If a government maintains confidence in the currency, and the public bail the banks out and continue to pay interest on their loans. The system continues to limp along. 

 

The OP still has not indicated what he believes needs fixing in politics. ??? 

 

Sorry! Been on holiday.

 

What's wrong with the political system? Where shall I start? ;-) To name a few things:

- Most voting systems are patently (mathematically) unfair.

- Politicians make decisions about things they have no understanding of

- Periodic elections provide a disincentive for long-term vision or planning

- Periodic changes in government break developmental continuity: often what one government has built is broken down by the next

- Politicians are not held acccountable for misinformation - twisting the truth is even considered an inherent part of the political process

- Nation-based politics is ineffective in a global community, for instance losing control of multinational corporations.

 

(at a meta-level) there is the fundamental problem named by Friedman in the video: there is no mechanism to fix faults in political systems. Without such a mechanism, there is little reason why they should NOT be riddled with problems. A bit like religion, we are stuck with the ideas of people who probably did their best at designing something workable hundreds of years ago in a totally different (non-globalised) world.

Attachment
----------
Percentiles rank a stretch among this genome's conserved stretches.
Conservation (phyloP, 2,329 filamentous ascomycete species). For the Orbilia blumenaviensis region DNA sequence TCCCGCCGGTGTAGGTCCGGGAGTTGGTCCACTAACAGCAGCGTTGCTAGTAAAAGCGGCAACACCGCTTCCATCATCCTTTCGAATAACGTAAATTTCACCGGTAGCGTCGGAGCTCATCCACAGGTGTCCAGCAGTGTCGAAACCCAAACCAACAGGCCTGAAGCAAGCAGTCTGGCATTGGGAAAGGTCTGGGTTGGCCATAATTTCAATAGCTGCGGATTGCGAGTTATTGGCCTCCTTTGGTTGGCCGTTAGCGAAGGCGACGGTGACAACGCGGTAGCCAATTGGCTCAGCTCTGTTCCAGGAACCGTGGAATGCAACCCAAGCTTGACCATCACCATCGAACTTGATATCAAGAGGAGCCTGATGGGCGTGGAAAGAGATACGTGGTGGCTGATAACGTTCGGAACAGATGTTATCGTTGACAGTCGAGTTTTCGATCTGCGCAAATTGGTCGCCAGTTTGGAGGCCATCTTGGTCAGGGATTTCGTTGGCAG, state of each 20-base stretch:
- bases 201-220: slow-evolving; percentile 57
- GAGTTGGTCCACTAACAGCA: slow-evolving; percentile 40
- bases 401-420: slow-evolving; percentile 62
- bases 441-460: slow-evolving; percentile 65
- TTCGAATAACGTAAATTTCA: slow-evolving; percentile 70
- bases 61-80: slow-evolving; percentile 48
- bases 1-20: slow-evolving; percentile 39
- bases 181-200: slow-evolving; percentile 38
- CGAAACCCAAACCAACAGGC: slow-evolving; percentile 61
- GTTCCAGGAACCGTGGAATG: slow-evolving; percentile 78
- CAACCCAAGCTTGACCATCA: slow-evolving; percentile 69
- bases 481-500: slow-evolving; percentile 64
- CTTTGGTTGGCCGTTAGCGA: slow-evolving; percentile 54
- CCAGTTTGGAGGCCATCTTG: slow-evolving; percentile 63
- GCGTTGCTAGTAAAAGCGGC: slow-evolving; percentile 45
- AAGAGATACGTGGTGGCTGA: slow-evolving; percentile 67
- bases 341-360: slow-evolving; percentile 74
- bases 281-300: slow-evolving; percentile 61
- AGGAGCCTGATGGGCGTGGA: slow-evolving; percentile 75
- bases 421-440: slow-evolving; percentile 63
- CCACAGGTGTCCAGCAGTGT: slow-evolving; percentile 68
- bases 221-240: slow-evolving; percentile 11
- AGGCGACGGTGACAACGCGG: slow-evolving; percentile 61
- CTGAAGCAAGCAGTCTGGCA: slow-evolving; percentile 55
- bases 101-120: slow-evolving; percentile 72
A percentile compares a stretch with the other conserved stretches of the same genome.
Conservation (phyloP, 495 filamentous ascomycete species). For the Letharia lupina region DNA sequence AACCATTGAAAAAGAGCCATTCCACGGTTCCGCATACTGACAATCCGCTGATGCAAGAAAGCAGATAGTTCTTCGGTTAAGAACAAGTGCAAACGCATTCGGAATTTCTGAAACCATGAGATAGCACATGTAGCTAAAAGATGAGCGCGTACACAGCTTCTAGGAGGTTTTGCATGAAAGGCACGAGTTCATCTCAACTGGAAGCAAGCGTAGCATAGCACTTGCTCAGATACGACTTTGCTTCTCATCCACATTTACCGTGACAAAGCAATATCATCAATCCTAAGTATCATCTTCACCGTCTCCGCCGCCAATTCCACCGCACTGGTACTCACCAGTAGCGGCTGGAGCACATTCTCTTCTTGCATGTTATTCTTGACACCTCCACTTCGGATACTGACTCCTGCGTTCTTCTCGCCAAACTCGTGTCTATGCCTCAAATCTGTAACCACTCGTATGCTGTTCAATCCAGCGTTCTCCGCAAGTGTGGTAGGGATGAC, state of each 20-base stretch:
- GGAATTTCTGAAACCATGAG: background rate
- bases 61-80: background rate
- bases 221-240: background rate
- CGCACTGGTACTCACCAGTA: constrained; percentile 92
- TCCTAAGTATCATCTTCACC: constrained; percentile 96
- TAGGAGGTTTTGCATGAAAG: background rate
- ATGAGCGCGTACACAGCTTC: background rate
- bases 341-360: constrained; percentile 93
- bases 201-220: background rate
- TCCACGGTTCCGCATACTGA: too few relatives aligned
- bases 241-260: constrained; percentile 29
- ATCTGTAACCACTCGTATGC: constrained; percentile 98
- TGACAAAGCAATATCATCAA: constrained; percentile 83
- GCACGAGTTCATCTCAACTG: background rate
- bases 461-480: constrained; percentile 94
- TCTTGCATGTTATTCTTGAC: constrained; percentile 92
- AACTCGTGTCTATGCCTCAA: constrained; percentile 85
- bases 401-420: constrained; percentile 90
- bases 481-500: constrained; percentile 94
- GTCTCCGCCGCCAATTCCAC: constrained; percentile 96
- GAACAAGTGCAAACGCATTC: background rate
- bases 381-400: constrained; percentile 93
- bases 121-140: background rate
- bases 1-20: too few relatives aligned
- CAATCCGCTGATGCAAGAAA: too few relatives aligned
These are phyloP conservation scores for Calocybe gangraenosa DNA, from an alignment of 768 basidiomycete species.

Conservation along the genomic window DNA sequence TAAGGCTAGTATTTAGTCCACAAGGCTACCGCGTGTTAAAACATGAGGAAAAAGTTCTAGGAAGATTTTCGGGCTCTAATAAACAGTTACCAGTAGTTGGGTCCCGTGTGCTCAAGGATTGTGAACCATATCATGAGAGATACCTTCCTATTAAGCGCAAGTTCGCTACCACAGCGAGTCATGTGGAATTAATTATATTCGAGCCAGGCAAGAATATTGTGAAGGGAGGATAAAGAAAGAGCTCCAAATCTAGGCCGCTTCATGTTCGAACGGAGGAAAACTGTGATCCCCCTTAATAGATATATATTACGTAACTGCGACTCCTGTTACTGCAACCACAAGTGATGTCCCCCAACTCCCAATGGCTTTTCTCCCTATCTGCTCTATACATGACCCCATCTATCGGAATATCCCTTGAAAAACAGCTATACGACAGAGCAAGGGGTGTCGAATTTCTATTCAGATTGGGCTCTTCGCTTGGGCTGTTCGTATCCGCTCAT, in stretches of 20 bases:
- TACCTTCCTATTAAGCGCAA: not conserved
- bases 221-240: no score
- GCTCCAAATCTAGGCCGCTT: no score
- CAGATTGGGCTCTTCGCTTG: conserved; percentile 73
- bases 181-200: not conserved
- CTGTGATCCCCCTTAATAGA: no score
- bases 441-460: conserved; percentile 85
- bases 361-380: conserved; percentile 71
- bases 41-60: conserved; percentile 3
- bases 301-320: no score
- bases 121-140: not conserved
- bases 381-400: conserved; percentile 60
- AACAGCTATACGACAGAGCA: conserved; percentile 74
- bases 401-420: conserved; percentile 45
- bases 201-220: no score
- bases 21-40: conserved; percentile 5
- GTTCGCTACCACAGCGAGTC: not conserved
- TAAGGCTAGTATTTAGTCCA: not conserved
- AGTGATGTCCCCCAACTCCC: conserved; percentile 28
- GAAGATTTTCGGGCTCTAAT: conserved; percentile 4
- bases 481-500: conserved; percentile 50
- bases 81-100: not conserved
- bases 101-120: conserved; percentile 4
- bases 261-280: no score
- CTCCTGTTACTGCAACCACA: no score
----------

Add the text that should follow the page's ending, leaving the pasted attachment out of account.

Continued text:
#41 GAHD

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Posted 28 August 2019 - 03:16 AM

Love these videos : both very relevant. Friedman is presenting the same problem - but not providing a solution. Other than introducing competition to government agencies. That would be great: Then you don't need to design, just introduce variation and selection to get progressive evollution to more effective forms as happens in business. The problem with this line of thinking is that governments are by definition monopolies. You can have 10 businesses making TVs and let the worst five go bankrupt, but you can't have 10 governments using different methods at the same time in the same country.

 

Would be nice if he presented a solution that was plausible.

Competition is the plausible. The irony is that you even pointed that out. To paraphrase a rather famous Canadian-turned-Republican voter: The post office never worked well before FedEx and UPS gave them a run for their money. (around 4:50)



#42 Flummoxed

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Posted 28 August 2019 - 03:40 AM

Sorry! Been on holiday.

 

What's wrong with the political system? Where shall I start? ;-) To name a few things:

- Most voting systems are patently (mathematically) unfair.

- Politicians make decisions about things they have no understanding of

- Periodic elections provide a disincentive for long-term vision or planning